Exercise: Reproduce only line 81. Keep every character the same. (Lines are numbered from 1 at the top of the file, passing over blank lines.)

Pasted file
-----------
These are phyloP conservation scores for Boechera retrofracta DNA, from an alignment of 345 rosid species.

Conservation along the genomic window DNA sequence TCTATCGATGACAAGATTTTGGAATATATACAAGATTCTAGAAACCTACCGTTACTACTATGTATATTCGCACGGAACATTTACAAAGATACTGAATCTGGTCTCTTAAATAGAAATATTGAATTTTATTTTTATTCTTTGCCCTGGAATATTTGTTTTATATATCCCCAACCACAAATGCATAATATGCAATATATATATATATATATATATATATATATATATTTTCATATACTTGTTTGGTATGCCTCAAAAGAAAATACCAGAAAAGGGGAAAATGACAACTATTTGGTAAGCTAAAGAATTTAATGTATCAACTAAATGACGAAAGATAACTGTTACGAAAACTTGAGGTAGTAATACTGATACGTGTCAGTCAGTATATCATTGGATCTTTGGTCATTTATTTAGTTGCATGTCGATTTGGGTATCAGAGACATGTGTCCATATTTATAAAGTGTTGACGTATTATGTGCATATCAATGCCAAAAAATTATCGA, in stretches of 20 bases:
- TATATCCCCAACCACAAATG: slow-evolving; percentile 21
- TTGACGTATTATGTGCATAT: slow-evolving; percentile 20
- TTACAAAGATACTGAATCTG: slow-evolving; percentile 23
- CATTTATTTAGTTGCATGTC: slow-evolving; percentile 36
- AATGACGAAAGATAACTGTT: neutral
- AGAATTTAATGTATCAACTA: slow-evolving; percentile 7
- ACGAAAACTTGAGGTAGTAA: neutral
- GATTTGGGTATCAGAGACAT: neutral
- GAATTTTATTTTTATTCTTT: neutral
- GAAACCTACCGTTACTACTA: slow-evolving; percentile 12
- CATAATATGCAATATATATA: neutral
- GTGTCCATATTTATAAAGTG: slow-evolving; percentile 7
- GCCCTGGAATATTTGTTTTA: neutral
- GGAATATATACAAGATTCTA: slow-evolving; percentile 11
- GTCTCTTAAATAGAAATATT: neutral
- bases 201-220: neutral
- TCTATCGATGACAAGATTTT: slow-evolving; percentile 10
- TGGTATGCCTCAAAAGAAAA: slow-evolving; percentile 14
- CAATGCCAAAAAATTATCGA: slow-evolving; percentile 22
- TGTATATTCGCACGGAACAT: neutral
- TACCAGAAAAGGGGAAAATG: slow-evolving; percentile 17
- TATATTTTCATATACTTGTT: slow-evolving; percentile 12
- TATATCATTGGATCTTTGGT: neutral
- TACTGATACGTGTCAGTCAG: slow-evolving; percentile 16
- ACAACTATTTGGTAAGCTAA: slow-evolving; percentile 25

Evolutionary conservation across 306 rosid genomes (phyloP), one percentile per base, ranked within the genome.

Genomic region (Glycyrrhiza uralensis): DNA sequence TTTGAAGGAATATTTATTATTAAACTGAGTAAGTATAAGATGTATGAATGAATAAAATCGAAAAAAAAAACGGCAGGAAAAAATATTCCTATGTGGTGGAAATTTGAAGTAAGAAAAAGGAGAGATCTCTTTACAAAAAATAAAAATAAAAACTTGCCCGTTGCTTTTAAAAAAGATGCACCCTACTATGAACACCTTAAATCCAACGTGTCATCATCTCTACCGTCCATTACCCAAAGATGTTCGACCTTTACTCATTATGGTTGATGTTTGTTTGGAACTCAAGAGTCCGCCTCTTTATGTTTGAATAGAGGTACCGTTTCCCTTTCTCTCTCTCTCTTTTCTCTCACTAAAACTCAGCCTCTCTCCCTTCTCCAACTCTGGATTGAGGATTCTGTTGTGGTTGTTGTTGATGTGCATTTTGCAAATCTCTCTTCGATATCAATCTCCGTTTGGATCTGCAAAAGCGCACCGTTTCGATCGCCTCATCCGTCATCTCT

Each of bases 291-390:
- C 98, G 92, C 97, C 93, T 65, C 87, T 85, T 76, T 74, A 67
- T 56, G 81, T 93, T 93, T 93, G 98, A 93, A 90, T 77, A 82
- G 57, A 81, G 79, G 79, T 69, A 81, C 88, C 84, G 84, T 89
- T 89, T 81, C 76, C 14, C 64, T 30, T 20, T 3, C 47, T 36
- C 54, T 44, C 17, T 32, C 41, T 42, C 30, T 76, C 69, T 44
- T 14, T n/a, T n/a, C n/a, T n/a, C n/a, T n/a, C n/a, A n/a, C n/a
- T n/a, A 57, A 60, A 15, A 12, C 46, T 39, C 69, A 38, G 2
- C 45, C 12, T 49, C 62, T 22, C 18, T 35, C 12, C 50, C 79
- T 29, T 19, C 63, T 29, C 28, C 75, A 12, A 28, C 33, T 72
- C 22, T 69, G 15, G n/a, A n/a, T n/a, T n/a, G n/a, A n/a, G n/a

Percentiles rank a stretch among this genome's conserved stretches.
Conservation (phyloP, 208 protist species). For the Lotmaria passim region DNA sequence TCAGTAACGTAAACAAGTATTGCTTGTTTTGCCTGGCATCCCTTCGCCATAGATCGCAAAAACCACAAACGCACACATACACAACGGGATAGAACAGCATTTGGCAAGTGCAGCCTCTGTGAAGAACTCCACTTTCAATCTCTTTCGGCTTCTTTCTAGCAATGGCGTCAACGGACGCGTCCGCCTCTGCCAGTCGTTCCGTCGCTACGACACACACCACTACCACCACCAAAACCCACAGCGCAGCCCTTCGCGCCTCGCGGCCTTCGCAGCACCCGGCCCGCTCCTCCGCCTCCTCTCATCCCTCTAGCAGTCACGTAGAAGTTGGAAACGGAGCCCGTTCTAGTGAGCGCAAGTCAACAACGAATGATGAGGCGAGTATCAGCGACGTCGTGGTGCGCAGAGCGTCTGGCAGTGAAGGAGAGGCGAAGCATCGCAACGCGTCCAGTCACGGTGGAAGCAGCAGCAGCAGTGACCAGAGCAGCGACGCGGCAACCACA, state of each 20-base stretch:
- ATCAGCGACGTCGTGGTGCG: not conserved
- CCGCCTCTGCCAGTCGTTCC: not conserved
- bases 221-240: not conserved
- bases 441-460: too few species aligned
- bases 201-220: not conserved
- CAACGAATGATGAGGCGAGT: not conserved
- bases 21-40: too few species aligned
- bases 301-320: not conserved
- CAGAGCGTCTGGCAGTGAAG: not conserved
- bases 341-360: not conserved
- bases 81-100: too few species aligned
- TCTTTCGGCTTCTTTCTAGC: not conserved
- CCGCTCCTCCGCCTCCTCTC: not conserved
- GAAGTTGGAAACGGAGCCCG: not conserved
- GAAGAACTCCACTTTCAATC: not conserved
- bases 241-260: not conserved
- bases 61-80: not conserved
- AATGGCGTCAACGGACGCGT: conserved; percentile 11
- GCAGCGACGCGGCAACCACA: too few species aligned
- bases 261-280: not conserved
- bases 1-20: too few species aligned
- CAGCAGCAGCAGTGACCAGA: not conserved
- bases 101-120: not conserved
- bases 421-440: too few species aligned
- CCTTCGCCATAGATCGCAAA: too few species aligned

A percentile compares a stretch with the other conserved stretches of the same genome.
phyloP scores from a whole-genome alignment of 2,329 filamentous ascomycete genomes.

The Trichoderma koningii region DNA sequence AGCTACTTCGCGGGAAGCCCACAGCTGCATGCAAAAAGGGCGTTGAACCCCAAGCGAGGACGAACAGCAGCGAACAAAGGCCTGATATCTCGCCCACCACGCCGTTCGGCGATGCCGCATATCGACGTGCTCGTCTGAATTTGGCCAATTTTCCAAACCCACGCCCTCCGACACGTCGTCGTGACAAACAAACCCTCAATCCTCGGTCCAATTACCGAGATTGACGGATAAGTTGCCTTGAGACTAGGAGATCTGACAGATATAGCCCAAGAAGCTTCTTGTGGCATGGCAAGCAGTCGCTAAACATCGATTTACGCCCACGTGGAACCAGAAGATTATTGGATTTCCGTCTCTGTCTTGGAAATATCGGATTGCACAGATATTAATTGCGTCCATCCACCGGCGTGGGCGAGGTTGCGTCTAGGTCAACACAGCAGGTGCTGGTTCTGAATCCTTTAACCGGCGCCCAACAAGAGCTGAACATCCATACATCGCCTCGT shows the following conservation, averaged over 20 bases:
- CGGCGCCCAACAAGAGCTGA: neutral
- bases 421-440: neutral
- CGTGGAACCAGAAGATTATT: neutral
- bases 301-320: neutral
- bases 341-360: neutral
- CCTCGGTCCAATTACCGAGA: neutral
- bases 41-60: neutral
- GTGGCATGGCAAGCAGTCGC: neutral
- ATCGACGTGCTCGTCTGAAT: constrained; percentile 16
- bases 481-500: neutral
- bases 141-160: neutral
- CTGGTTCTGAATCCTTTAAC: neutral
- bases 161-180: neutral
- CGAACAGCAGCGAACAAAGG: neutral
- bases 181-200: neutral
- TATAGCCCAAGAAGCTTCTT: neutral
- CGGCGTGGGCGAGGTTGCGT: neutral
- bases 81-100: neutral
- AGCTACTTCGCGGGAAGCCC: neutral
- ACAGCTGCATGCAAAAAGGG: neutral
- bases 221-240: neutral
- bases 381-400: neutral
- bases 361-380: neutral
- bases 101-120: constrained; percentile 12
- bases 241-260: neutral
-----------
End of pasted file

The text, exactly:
- bases 141-160: neutral